Brief reviews of books by contemporary authors I read this month — along with photos of what I ate while reading. The list is ordered by the level my enjoyment:
The Rules of Inheritance: A Memoir by Claire Bidwell Smith (Hudson Street, 2012)
“Even in the moments when you don’t think you are moving forward, you really are.”
The Rules of Inheritance is about the deaths of both Claire’s parents from cancer — and the painful aftermath of twenty-something Claire’s coming to terms with her loss while finding her own place in the world. There’s a toxic relationship, copious drinking, and a lot of flailing around — but the story ends on a hopeful, happier note. Claire’s one of the three women behind the L.A.-based Story and Soul — and has a new self help coming out next year.
How Emotions Are Made: The Secret Life of the Brain by Lisa Feldman Barrett (Houghton Mifflin Harcourt, 2017)
“Human beings are not at the mercy of mythical emotion circuits buried deep within animalistic parts of our highly evolved brain: we are architects of our own experience.”
How Emotions Are Made argues that feelings don’t just happen to us — we actually play a huge role in constructing them through prediction and interpretation. There’s even a very helpful section on how best to calibrate emotions. Interestingly, a lot of that just has to do with living a healthy lifestyle — getting enough sleep, eating well, exercising, etc. — since physical factors really shape our emotions quite a bit. FYI one of my poetry chapbooks is titled Feelings Are Chemicals In Transit —
The Protester Has Been Released by Janet Sarbanes (C&R, 2017)
“Yes, there comes a time when you have to look at your life and ask yourself, can I do better than this?”
Janet Sarbanes’s collection features smart incisive stories about scientific experiments, political apathy, climate change, and other human foibles. Many of the stories are written from an animal’s wise, world-weary, yet innocent point of view. Get ready to see life from the perspective of Dolly the cloned sheep, Laika the dog shot into space, and Koko the chimp.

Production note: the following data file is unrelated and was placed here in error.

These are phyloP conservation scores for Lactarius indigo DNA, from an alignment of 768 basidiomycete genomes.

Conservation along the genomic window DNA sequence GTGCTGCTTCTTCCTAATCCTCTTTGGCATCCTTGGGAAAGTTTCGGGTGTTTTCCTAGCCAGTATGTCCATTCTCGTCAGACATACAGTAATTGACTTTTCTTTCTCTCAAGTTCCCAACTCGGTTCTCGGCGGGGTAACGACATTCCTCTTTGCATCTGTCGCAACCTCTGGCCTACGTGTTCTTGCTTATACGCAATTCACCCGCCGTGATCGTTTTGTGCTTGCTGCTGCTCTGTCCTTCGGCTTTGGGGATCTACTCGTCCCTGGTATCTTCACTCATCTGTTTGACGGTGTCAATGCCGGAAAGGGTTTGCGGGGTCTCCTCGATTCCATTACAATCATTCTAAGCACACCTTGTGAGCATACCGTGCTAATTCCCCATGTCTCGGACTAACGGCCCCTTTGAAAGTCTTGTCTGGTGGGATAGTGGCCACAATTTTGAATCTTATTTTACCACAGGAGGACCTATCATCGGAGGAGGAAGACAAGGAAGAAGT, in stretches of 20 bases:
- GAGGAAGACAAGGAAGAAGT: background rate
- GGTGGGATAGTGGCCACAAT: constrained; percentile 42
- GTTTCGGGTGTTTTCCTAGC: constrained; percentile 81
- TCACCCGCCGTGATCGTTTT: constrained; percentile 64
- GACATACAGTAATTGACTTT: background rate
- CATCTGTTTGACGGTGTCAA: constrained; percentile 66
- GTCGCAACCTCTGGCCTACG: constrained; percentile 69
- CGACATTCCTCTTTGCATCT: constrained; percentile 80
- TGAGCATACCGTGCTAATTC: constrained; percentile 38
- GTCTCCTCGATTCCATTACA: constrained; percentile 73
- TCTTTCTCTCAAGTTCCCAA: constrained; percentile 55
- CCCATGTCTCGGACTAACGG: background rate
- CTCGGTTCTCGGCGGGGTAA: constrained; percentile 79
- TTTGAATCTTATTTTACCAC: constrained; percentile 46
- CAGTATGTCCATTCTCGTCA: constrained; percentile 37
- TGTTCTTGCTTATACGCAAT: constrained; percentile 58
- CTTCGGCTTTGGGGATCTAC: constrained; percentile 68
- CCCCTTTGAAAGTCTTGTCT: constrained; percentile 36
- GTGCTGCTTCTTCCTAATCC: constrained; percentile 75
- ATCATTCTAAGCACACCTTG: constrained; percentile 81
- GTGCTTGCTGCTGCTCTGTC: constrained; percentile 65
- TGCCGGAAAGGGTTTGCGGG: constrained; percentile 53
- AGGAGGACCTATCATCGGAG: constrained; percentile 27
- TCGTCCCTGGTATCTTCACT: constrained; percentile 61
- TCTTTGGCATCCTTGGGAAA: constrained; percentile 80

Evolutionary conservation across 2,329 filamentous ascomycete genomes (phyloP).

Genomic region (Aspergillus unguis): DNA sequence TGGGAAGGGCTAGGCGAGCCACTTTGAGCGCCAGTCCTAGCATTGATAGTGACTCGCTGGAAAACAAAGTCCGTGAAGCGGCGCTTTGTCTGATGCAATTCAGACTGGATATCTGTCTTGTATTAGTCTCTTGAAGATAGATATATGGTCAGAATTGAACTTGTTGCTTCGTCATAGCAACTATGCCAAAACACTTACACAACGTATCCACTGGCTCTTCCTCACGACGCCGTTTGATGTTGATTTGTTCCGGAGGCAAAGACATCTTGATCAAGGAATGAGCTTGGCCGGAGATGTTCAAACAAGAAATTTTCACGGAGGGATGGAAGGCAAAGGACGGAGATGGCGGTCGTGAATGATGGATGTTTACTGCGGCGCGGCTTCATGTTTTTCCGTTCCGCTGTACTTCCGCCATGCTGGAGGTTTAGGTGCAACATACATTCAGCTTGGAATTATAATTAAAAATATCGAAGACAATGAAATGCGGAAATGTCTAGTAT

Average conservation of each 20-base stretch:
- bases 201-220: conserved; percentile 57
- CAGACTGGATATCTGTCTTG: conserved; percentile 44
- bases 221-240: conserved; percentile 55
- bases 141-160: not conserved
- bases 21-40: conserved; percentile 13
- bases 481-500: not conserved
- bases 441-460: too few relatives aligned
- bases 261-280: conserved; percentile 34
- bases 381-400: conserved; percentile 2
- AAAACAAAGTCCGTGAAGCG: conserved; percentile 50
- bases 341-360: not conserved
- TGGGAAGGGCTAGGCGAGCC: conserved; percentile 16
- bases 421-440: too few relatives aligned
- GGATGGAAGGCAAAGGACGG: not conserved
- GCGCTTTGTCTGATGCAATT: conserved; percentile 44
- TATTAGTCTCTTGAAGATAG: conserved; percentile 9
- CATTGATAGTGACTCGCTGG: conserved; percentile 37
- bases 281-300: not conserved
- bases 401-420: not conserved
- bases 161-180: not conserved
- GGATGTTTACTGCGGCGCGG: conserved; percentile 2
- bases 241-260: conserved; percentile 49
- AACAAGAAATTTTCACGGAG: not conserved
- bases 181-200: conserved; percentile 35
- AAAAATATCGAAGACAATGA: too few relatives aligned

Exit West by Mohsin Hamid (Riverhead, 2017)
I reviewed this lauded book for The Los Angeles Review. Read all my thoughts there —
All the Birds in the Sky by Charlie Jane Anders (Tor Books, 2016)
“Boredom is the mind’s scar tissue.”
A girl witch who can talk to animals. A boy science nerd who can build time machines. A supercomputer with a personality of its own. The three together save the world, sort of, in this fantasy-sci-fi-love story by Charlie, whose reading series Writers With Drinks I got to participate in earlier this year in San Francisco! Charlie’s novel is full of cryptic, philosophical musings to make you stop and think a while.
Failing Paris by Samantha Dunn (Lake Union, 2011)
“I have just erased the last vestige of the notion that the future should be charted with careful planning.”
Failing Paris follows an American girl in Paris for a week — through scheduling a abortion, dropping out of school, becoming a nude model for an intimidating man, meeting an intriguing fellow wanderer. It’s a moody, emotional, and gorgeous snippet of a life — very different from Samantha Dunn’s hilarious salsa memoir that made me curious to pick up her fiction!
My Body is a Book of Rules by Elissa Washuta (Red Hen, 2014)